Betting markets inside corporations

There is a new paper in the JPE on this, with encouraging results:

A Pari-Mutuel-Like Mechanism for Information Aggregation: A Field Test inside Intel
Benjamin Gillen, Charles Plott & Matthew Shum
Journal of Political Economy, August 2017, Pages 1075-1099

A new information aggregation mechanism (IAM), developed via laboratory experimental methods, is implemented inside Intel Corporation in a long-running field test. The IAM, incorporating features of pari-mutuel betting, is uniquely designed to collect and quantize as probability distributions dispersed, subjectively held information. IAM participants’ incentives support timely information revelation and the emergence of consensus beliefs over future outcomes. Empirical tests demonstrate the robustness of experimental results and the IAM’s practical usefulness in addressing real-world problems. The IAM’s predictive distributions forecasting sales are very accurate, especially for short horizons and direct sales channels, often proving more accurate than Intel’s internal forecast.

Hat tip goes to the excellent Kevin Lewis.  Here are earlier, ungated versions.


Hewlett-Packard did this as well to reveal, for example, whether a product release would occur on time. Good way for finding out information embedded within an organization. For example, an engineer's secretary and someone in shipping probably have information that can be captured on internal markets.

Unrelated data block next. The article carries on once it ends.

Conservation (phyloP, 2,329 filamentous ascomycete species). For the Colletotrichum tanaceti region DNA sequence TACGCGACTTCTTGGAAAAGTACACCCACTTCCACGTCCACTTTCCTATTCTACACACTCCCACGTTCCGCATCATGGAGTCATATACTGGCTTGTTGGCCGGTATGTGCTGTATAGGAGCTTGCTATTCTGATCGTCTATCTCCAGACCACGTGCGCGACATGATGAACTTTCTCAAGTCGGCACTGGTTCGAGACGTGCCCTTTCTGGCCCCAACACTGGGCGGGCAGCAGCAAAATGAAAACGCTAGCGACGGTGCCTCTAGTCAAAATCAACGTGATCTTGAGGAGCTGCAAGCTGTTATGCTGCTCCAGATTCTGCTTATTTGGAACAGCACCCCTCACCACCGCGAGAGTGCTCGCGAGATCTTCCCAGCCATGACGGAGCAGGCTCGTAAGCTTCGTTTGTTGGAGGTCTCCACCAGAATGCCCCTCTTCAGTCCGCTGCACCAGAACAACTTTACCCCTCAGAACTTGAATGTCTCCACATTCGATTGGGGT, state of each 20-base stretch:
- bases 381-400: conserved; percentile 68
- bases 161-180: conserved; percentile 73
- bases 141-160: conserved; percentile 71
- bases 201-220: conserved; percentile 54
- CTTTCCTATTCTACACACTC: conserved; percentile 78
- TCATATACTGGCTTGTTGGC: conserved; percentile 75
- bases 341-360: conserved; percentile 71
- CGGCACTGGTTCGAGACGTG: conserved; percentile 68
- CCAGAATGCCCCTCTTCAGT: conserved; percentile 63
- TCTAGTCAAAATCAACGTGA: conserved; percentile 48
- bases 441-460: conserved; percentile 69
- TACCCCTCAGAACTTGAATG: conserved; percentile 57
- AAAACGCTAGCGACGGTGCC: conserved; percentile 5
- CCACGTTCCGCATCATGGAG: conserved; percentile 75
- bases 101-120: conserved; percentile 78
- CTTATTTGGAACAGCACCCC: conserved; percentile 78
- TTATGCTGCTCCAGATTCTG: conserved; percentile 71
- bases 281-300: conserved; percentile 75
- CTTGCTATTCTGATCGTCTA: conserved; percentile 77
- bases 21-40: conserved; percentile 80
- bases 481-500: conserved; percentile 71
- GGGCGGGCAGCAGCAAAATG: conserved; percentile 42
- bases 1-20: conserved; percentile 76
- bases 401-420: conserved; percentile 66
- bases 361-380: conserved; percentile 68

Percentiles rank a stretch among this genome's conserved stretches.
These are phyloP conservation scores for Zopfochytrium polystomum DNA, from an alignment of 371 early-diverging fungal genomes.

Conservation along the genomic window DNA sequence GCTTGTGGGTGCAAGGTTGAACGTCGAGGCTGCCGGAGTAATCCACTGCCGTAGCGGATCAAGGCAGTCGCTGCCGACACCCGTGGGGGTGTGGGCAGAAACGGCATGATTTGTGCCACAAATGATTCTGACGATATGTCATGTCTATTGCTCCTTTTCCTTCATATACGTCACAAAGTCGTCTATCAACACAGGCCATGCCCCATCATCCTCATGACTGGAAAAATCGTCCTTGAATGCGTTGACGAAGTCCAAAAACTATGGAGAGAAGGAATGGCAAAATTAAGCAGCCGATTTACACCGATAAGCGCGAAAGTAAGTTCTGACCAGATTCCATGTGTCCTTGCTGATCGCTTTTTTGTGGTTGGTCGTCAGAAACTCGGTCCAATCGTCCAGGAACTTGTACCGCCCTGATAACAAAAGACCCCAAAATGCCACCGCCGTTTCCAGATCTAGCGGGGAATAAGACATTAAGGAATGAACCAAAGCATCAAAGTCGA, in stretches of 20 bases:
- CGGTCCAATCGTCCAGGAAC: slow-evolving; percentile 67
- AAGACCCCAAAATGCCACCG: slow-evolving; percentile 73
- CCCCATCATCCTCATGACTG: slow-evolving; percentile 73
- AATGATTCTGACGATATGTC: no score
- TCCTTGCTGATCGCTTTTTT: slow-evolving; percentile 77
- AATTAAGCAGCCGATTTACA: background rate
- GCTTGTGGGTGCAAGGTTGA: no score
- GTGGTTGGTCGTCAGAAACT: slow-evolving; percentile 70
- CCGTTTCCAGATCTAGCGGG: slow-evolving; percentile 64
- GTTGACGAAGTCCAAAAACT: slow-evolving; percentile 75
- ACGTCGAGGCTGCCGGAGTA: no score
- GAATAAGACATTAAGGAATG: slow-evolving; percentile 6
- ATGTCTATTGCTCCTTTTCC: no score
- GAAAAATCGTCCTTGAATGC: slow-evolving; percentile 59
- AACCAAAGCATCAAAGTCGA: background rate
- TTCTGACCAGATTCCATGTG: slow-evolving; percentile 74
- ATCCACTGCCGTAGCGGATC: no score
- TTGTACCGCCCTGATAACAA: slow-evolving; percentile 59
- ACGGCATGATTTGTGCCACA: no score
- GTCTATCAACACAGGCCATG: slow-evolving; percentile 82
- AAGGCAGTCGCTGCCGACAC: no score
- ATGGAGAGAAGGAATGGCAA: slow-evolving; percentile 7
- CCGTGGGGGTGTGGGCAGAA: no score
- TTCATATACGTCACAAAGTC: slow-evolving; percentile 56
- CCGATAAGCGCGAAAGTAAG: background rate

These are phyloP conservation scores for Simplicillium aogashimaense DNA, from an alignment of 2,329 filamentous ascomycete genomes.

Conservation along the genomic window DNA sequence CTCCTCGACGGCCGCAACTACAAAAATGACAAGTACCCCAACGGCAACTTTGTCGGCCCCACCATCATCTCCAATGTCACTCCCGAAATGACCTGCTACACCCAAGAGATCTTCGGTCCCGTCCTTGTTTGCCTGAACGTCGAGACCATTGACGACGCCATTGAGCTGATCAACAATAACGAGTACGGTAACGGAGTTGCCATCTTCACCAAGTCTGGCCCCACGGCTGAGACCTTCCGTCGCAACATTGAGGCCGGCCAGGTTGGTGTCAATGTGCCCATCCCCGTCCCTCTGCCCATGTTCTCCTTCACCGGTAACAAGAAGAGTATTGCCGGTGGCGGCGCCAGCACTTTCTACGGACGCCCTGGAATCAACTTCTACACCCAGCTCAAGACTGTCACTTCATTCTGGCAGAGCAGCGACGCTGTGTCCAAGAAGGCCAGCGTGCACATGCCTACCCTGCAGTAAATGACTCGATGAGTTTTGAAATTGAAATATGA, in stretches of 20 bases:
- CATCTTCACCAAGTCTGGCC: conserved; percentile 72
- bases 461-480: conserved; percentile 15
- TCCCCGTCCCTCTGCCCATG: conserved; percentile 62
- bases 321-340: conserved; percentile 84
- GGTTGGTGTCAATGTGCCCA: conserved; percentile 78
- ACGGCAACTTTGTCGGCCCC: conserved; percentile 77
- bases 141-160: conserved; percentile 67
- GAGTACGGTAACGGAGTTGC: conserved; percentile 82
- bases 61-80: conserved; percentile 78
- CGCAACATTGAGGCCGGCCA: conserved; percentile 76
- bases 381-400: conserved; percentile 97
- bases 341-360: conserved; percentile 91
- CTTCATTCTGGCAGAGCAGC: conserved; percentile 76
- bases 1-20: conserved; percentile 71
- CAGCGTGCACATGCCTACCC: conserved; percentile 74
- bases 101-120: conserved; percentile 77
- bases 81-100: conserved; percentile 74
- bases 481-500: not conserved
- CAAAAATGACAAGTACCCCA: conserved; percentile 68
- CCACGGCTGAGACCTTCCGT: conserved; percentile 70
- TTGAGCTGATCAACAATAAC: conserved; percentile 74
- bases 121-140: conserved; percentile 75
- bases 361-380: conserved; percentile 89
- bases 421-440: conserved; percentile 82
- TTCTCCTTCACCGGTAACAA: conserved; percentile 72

There are also bidding markets within the White House.

Staff in the White House are betting on how long Priebus stays on. What are the bets on how long Jeff Sessions remains in office.

Of course, there are the Trump impeachment betting markets:

Does anybody know the status of the peer-to-peer prediction market that Robin Hansen was associated with? From last year or the year before. If they can legalize 'gambling' de facto, for chess, via such an arrangement, it will be a boon.

The mission has 312 Mexican restaurants.

I really hate the betting part, as I feel it is something that is responsible for putting people in unwanted situations and that is really not good for anyone. I do Forex trading only and due to broker like OctaFX, I find it a lot easier with their complete setup from having over 70 instruments to pick from to mighty rebate program where I get 50% back on all trades even if it’s lost, so keeps me in really good shape.

Results do not look all that impressive, and the pari-mutuel mechanism leaves me with the impression of needless complexity. What was wrong with a standard prediction market?

My initial reaction is what about moral hazard, e.g the point-shaving scandals in college basketball? Someone places a bet on a negative outcome (or against a favorite) and then subtly works or simply shirks so that the negative outcome is more likely to happen (or the favorite loses).

I would imagine the idea is to give people an incentive large enough for information sharing but too small to motivate the harder work of gaming the outcome.

The IAM concept feels very bayesian to me, so I will add this paper to my summer reading list.

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